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Dublin: 14°C Saturday 31 October 2020

Dunphy on Keane: 'I don't think in his wildest imagination does he think I screwed him'

The RTÉ pundit says ‘the pressure’s on’ Roddy Doyle to follow him.

Eamon Dunphy: ghost writer for Keane's first book.
Eamon Dunphy: ghost writer for Keane's first book.
Image: James Crombie/INPHO

WHEN ROY KEANE’S much-publicised book The Second Half is officially released this week, there’ll be one particularly interested reader amongst us.

Eamon Dunphy ghost-wrote the Ireland assistant’s first controversial autobiography over a decade ago and admits he’ll ‘be curious like everyone else to see what’s in there’.

“When I was doing his first book, he was captain of the United team and captain of Ireland,” the RTÉ pundit told Ray D’Arcy on Today FM this morning. “And you know he spoke with great affection and respect about Alex Ferguson who looked after him when he got in trouble which as a young man, Roy was often in trouble at one time or another.

“When you’re in that position, you’re in the dressing-room, there’s an omerta. And you wouldn’t expect him to break that and he didn’t.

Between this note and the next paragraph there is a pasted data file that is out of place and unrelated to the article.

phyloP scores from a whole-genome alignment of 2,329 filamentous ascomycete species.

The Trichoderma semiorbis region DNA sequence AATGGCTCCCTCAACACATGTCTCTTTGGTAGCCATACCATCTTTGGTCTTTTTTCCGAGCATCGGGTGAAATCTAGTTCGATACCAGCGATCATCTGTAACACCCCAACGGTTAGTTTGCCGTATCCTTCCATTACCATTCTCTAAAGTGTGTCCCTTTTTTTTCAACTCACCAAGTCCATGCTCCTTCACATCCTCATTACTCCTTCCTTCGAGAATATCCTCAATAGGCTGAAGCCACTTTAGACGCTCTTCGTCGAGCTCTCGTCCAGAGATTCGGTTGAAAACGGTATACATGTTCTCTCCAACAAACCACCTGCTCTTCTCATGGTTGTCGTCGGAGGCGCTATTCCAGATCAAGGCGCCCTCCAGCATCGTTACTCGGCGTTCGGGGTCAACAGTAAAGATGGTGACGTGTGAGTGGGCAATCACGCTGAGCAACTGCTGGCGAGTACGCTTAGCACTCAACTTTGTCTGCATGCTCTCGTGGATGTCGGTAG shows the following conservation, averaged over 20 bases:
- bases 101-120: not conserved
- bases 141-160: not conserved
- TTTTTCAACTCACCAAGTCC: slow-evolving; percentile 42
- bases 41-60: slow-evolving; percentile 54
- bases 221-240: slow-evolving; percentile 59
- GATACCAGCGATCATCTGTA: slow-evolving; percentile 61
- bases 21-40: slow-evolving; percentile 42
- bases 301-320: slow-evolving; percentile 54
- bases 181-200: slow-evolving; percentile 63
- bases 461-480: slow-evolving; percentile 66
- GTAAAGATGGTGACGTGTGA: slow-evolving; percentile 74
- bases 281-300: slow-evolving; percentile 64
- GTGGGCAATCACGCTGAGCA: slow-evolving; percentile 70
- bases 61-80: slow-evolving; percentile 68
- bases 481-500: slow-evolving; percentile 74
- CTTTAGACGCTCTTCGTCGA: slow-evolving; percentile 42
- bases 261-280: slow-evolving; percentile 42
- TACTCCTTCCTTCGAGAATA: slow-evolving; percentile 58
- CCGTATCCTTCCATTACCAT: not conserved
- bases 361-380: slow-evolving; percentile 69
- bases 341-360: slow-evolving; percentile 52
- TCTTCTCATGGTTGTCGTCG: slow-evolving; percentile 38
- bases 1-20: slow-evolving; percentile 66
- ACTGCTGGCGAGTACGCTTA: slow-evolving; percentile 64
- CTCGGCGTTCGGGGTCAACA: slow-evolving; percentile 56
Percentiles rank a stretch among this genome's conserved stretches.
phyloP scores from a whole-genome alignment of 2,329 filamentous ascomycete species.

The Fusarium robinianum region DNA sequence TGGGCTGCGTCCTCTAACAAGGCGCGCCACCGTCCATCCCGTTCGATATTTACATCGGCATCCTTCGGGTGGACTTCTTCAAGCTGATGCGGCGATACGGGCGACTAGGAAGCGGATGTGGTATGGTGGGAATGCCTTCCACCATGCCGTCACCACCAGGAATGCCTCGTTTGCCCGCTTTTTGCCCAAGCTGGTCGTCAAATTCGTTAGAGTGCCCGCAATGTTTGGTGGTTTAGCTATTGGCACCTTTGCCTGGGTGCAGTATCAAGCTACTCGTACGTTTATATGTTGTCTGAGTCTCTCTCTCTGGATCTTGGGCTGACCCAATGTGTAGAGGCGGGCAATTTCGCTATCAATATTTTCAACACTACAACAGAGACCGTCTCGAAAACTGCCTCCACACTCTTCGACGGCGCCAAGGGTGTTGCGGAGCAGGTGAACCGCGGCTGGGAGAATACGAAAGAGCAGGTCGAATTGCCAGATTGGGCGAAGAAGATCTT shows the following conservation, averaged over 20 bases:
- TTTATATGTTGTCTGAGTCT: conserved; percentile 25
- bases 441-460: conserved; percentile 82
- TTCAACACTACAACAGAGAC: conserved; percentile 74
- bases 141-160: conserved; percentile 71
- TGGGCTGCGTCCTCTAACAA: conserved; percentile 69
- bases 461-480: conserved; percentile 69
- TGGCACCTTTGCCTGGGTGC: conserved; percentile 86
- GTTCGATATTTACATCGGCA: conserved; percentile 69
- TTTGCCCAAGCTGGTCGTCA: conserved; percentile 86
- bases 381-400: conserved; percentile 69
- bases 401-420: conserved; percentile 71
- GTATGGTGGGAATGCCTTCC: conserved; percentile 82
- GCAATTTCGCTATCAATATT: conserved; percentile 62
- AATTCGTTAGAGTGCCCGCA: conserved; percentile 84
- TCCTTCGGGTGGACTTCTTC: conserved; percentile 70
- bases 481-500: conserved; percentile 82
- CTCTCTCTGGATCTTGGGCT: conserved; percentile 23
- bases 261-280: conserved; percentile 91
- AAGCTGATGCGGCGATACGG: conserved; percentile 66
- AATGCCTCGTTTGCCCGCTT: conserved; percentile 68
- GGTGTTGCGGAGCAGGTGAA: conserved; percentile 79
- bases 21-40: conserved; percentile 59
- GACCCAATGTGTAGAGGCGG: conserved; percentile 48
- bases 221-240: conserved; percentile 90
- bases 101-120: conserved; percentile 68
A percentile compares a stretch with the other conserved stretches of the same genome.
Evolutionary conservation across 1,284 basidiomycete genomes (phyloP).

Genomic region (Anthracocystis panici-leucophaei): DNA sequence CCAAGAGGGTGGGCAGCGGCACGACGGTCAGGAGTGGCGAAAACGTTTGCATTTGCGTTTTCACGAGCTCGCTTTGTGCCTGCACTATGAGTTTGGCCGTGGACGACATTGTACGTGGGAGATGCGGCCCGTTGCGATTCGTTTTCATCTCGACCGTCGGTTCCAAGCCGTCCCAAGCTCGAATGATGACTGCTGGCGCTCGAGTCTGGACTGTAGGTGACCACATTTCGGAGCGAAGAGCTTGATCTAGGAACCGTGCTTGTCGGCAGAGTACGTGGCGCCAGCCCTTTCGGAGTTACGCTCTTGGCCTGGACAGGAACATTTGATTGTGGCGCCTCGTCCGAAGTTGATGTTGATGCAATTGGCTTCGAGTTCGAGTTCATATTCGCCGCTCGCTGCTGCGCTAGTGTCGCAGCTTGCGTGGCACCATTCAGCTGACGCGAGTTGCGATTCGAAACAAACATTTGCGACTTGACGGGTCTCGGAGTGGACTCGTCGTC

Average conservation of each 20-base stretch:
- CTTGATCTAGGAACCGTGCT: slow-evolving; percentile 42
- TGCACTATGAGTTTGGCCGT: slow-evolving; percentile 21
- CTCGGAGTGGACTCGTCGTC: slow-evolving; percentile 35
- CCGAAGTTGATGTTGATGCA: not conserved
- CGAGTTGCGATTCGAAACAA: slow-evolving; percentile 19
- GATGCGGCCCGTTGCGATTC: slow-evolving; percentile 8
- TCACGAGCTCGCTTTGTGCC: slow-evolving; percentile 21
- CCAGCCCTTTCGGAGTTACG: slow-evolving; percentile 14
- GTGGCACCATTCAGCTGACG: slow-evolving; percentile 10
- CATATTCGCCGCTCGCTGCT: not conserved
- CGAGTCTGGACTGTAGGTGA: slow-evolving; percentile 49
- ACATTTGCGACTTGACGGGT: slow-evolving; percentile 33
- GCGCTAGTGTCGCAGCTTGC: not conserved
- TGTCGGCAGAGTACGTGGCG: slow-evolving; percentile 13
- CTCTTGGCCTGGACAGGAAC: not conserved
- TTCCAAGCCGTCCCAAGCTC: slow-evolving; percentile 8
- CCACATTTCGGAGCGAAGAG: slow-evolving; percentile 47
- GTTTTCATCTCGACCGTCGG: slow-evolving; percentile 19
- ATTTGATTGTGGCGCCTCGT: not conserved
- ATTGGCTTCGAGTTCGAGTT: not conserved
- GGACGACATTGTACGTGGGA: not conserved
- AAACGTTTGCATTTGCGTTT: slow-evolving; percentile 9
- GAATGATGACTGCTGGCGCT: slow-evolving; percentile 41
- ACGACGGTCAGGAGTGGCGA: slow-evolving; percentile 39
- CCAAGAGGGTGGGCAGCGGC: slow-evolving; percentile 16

“A lot of what he had to say was fascinating. It was his account of the Jack Charlton era and his view of Jack which was you know pretty sour really and interesting and it added to the store of knowledge about the Charlton era.

“But when you’re working every day with people it’s very hard to talk openly. Now, Roddy Doyle, this is 12 years on he can talk candidly about Manchester United and the players he played with, so in theory it would be an easier job now. Because there are fewer constraints.”

Dunphy appeared at an FA hearing when Keane was charged with bringing the game into disrepute after the release of the book which detailed his famous tackle on Leeds’ midfielder Alfe Inge Haaland.

“Actually that misconduct hearing wasn’t about the tackle on Alfie Haaland at all. He was charged with bringing the game into disrepute,” said Dunphy was his role in the proceedings which led to a ban and fine for Keane.

“And far from hanging myself out to dry, I hung myself out to dry. I said I made the whole thing up. I sort of threw myself under the bus. And he’s actually quoted in this book as saying he has no regrets about the Alfe Inge Haaland thing.”

He continued: “To be fair, six months after that hearing he sent me a personal invitation to his testimonial and he asked me would I write a piece for his testimonial brochure. We had a drink on the night and everything was hunky dory. So I don’t think in his wildest imagination does he think I screwed him at the hearing.” 

And this thoughts on his successor?

“There’s a lot of pressure on Roddy Doyle because the last book sold more 650,00 hardback,” says Dunphy. “So, the pressure’s on, baby.”

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